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Sky High Fuel Costs Are Grounding Airlines

High fuel costs are causing severe turbulence in the skies. Last week, Dallas based Legend Airlines, which has only been operating since April, ceased operations because it simply ran out of money. On Wednesday evening (December 6), Las Vegas based National Airlines surprised many by filing for Chapter 11 bankruptcy protection.

Faltering airlines have long had a tendency to file for bankruptcy or cease operations prior to the beginning of the New Year, particularly when they feel they won’t have enough cash to endure the slow bookings that are typical for the first quarter.

For Airlines, Every Penny Counts

So, what’s happening as the year 2000 closes? Higher than expected fuel costs have virtually wiped out profits for many major airlines this year. However, unlike their start-up counterparts, larger airlines have deeper pockets to ride out the rough times.

For the past eight years, jet fuel has remained relatively steady around 60 cents per gallon. It’s currently about $1.09. Legend spokesperson Kimberly Plaskett told Reuters, “Our business plan was prepared for a rise in fuel costs, but nothing like this has been seen before. Seven months ago, fuel cost 38 cents (per gallon) and not long ago it was as high as $1.15.”

In a Wednesday night news conference, Michael Conway, President and CEO of National Airlines stated, “Each penny increase in fuel cost impacts us by $60,000 a month.”

Legend’s Champagne Wishes

Legend Airlines, the anti-airline that wooed passengers with coach prices and luxury amenities such as leather seats, champagne, and four feet of legroom, is trying to get back in the skies. The airline operates seven 56-passenger DC-9 airplanes, which fly from Dallas to Los Angeles, Washington, D.C., New York, and Las Vegas.

President and CEO T. Allan McArtor stated in a company press release, “We are doing our best to assemble the necessary resources to get our airline back in the air with service for customers.”

National Still In the Game

National Airlines, which began service in May of 1999, was marketed as a hometown airline that could bring more tourists to Las Vegas. The airline operates 17 Boeing 757 airplanes and offers service to Chicago (Midway), Dallas, Los Angeles, Miami, Newark, New York, Philadelphia, San Francisco, and Washington D.C. Service to Chicago (O’Hare) is scheduled to begin on January 25, 2001.

Things appeared to be going well for National. The casino-backed airline carried its two-millionth passenger in September. It showed a profit for six consecutive months this year (March through August), and recently has been ranked second among U.S. carriers in Conde’ Nast Travelers 2000 Readers Survey.

Apparently, the good news was not enough to make Harrah’s Entertainment, which owns 47.6 percent of National, want to fund the carrier any further. In a company press release, National’s CEO Michael Conway said, “The decision to file for Chapter 11 protection was difficult, but necessary in order to protect our ability to meet our obligations to our customers.” He goes on to say, “Once we have completed the reorganization process, we expect National Airlines to emerge as a stronger company with a sound financial structure that is appropriate, not only for today’s level of business activity, but also for the future.”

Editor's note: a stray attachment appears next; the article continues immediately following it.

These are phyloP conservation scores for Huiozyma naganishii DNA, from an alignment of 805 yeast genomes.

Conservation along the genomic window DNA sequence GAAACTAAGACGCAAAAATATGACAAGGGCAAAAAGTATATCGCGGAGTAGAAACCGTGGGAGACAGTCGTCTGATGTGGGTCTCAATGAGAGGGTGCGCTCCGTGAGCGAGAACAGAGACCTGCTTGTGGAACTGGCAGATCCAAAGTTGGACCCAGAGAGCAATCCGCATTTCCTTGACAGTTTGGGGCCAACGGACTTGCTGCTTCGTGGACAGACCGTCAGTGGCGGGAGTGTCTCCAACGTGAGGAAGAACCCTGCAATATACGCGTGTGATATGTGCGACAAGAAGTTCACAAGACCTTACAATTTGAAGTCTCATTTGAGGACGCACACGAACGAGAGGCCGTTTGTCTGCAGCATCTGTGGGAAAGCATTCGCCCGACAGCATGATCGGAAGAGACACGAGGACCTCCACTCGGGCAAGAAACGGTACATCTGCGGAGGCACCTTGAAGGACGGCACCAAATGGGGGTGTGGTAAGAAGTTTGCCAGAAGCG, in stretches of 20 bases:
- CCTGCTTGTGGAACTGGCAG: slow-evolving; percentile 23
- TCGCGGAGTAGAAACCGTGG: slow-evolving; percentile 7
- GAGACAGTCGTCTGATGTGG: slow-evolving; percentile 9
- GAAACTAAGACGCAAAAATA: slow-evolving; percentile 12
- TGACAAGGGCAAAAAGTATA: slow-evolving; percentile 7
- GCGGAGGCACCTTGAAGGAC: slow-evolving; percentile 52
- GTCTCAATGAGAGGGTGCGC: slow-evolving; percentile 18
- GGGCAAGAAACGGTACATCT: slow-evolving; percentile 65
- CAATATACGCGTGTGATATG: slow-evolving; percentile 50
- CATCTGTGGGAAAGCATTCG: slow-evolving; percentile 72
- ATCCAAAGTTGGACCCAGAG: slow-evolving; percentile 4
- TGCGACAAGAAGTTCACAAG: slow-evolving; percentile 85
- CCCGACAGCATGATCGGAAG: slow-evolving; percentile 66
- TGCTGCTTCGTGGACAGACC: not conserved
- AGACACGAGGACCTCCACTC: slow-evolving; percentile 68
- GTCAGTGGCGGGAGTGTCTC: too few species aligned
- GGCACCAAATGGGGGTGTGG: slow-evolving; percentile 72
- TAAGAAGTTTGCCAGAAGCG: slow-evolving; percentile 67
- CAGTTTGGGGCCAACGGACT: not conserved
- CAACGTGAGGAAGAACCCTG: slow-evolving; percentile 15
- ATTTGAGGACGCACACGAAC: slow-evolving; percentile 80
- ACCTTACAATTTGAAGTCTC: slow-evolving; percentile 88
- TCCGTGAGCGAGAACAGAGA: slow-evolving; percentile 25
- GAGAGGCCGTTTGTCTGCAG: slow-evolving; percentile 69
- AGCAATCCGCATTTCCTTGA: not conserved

Conway speaks from experience, as this is not the first time he has been through the bankruptcy mill. In 1991, while CEO of America West Airlines, Conway filed for Chapter 11. America West, along with fellow Chapter 11 alumni, Continental and TWA, has been able to successfully reorganize without inconveniencing its passengers.

Consumer Protection

What can consumers do to protect themselves if the airline they are ticketed on stops flying? Hopefully, the airline will make sure you are accommodated on another airline. However, sometimes that’s not the case.

Fortunately for National’s ticketed passengers, the company is still flying and contends it will continue to fly its normal schedule. National spokesperson Dik Shimizu said, “We are continuing our operations as normal. Every flight, everyday, all normal reservations/ticketing/refund rules apply . . . basically, nothing changes.”

However, for Legend Airlines, the situation isn’t as promising. Although Legend claims that passengers holding tickets are being accommodated on other carriers, a report in yesterday’s Dallas Morning News said that some customers couldn’t use their Legend tickets on other carriers because they weren’t being honored. The reason cited by other carriers is that Legend cannot afford to give each of its customers a flight interrupt manifest, a document that would require Legend to pay another airline 17 percent of the other airline’s highest coach fare ticket.

So, what can you do to protect yourself in case your airline doesn’t come through? No matter what, it’s highly recommended that you always pay by credit card. Consumers are protected under the federal Fair Credit Billing Act. If you did not get the flight you paid for, it’s considered a billing error and is disputable with your credit card company. You’ll need to send a letter to your credit card company about the complaint; otherwise, you won’t be protected legally. The letter must reach the creditor within 60 days after the first credit card statement containing the billing error was mailed.

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